Probation and welfare officer

Probation and welfare officers are social workers/court officers who supervise offenders before their trial, during a prison sentence and after their release. Probation officers work with a range of people from minor first time offenders to prolific, serious offenders. The purpose of their work is to turn offenders away from committing further offences through intervention, preventing reoffence by assessing and challenging their behaviour and changing their attitudes towards society. Their responsibility is both to the protection of the public and to the well-being and outlook of offenders, by facilitating as smoothly as possible, their reintergration into society.

Probation officers provide services to both adult and young offenders in local communities through the provision of probation supervision, community service, anti-offending behaviour programmes and specialist support services to assist them in becoming law abiding members of the community.

Officers work on a team basis. Services are also provided to prisons, places of detention and children detention schools.

Job description

Work activities

  • Carrying out pre-sentence assessment reports on offenders to assist the court in determining the most suitable sentence.
  • Interviewing the offender and gathering information from a range of other sources such as family, employer or school, and the police.
  • Monitoring the offender's adherence to the conditions of the probation order and reporting to the court.
  • Supervising offenders under community service orders.
  • Supervising offenders released from custody.
  • Providing a counselling service to offenders and their families.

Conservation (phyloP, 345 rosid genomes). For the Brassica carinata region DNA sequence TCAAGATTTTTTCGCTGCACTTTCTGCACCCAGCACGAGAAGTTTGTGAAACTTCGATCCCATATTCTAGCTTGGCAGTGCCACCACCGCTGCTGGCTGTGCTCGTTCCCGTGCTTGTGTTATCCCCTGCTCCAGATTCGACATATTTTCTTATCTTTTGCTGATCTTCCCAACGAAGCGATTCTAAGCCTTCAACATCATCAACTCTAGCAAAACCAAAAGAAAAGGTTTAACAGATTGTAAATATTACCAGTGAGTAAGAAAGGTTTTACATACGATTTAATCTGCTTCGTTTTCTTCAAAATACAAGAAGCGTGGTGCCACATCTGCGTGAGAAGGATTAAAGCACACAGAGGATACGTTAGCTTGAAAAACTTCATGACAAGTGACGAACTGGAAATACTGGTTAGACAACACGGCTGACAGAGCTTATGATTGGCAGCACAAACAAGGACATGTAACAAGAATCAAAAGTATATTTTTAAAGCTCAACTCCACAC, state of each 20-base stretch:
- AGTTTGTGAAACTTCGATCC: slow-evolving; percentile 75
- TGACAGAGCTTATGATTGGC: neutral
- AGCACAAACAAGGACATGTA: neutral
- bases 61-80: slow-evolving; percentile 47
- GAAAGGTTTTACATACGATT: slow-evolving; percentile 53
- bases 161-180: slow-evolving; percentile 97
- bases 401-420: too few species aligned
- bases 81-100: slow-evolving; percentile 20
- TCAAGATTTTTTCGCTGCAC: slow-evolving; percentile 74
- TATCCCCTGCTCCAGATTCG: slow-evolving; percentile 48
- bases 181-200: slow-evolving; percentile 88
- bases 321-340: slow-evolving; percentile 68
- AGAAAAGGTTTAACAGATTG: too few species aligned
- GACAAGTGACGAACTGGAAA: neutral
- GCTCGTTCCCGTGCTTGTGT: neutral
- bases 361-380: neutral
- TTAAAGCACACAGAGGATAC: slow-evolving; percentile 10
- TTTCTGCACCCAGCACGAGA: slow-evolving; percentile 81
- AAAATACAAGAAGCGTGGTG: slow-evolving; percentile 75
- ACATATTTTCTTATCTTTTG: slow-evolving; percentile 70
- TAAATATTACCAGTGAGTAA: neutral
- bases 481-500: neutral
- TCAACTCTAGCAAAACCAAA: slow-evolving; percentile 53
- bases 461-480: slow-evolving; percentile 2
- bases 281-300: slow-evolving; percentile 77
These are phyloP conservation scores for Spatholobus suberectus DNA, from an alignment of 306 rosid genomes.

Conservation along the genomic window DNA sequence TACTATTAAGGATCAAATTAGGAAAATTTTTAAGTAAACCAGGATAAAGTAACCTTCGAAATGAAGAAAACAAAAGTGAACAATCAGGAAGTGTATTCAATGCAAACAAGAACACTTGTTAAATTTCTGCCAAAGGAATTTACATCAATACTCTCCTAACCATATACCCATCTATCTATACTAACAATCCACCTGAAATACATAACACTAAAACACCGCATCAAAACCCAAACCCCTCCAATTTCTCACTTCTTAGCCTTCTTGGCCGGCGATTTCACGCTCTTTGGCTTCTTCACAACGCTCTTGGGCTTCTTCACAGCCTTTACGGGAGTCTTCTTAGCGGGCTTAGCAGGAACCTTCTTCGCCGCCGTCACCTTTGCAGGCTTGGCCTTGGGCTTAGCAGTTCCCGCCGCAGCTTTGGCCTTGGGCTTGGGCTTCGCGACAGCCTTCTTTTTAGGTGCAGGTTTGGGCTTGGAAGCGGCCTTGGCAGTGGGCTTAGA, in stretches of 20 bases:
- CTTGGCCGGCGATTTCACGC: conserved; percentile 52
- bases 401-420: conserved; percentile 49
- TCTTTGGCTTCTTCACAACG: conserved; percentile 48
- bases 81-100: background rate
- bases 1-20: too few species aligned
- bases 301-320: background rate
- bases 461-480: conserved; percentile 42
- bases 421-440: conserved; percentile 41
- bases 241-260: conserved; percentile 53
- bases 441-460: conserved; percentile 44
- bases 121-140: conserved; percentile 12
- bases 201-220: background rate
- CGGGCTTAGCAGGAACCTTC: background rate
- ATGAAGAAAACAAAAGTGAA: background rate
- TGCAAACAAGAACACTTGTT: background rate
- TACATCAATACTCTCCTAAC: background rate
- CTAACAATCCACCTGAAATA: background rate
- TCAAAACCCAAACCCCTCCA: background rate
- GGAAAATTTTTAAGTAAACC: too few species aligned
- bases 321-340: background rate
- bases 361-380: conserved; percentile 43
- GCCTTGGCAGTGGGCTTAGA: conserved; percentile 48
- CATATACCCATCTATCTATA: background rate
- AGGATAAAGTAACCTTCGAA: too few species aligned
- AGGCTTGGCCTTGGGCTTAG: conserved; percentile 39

Work conditions

Travel: can be a major feature of the job.
Working hours: include regular long and unsocial hours.
Location: most opportunities exist in towns or cities throughout the country.
Opportunities for self-employment: unlikely.

Typical employers

Republic of Ireland: Probation officers are employed by the Probation Services, an agency within the Department of Justice and Law Reform.

Northern Ireland: Probation officers are employed by the Probation Board for Northern Ireland.

Career development

Probation officers can progress through the ranks to senior probation officers, assistant principals, assistant directors, deputy directors to director.

Entry requirements and training

Specific degree subjects required

Republic of Ireland: In addition to relevant experience, officers are required to hold a qualification recognised by the National Social Work Qualifications Board (NSWQB) that will lead to the award of National Qualification in Social Work (NQSW).

UK/Northern Ireland: Trainee probation officers (TPOs), of at least twenty years of age, are required to take the two-year Diploma in Probation Studies (DipPS).

Other relevant degree subjects

  • Law
  • Nursing
  • Psychology
  • Social administration
  • Social sciences
  • Sociology.

Postgraduate study

Republic of Ireland: As long as graduates have an academic social science degree with professional social work training, there is no need for a postgraduate qualification.

Northern Ireland: To work as Probation Officer in Northern Ireland a Degree in Social Work is essential; in addition the Community Justice NVQ Level 3 (Work with Offending Behaviour) must be achieved within two years of appointment. Visit the Northern Ireland Social Care Council (NISCC).

Specific entry requirements

Applicants must undergo an interview, and relevant experience is required.

Training

There is a dedicated staff training and development section within the probation service. Areas covered in in-service training include:

  • Knowledge of the justice system and the Probation Service.
  • Effective practice with offenders.
  • First aid and health and safety training.
  • IT training.

Tips for applications

Gain experience with socially excluded groups.

Skills and qualities

  • Appreciation for human diversity and a commitment to social justice.
  • Willingness to work collaboratively with clients, colleagues, and other professionals.
  • Ability to problem-solve and a willingness to make challenging decisions.
  • Personal integrity and a respect for the privacy of others.
  • Good interpersonal and communication skills.
  • Good report writing skills.
  • Emotionally mature, non-judgmental and empathetic.
  • Possessing energy and enthusiasm.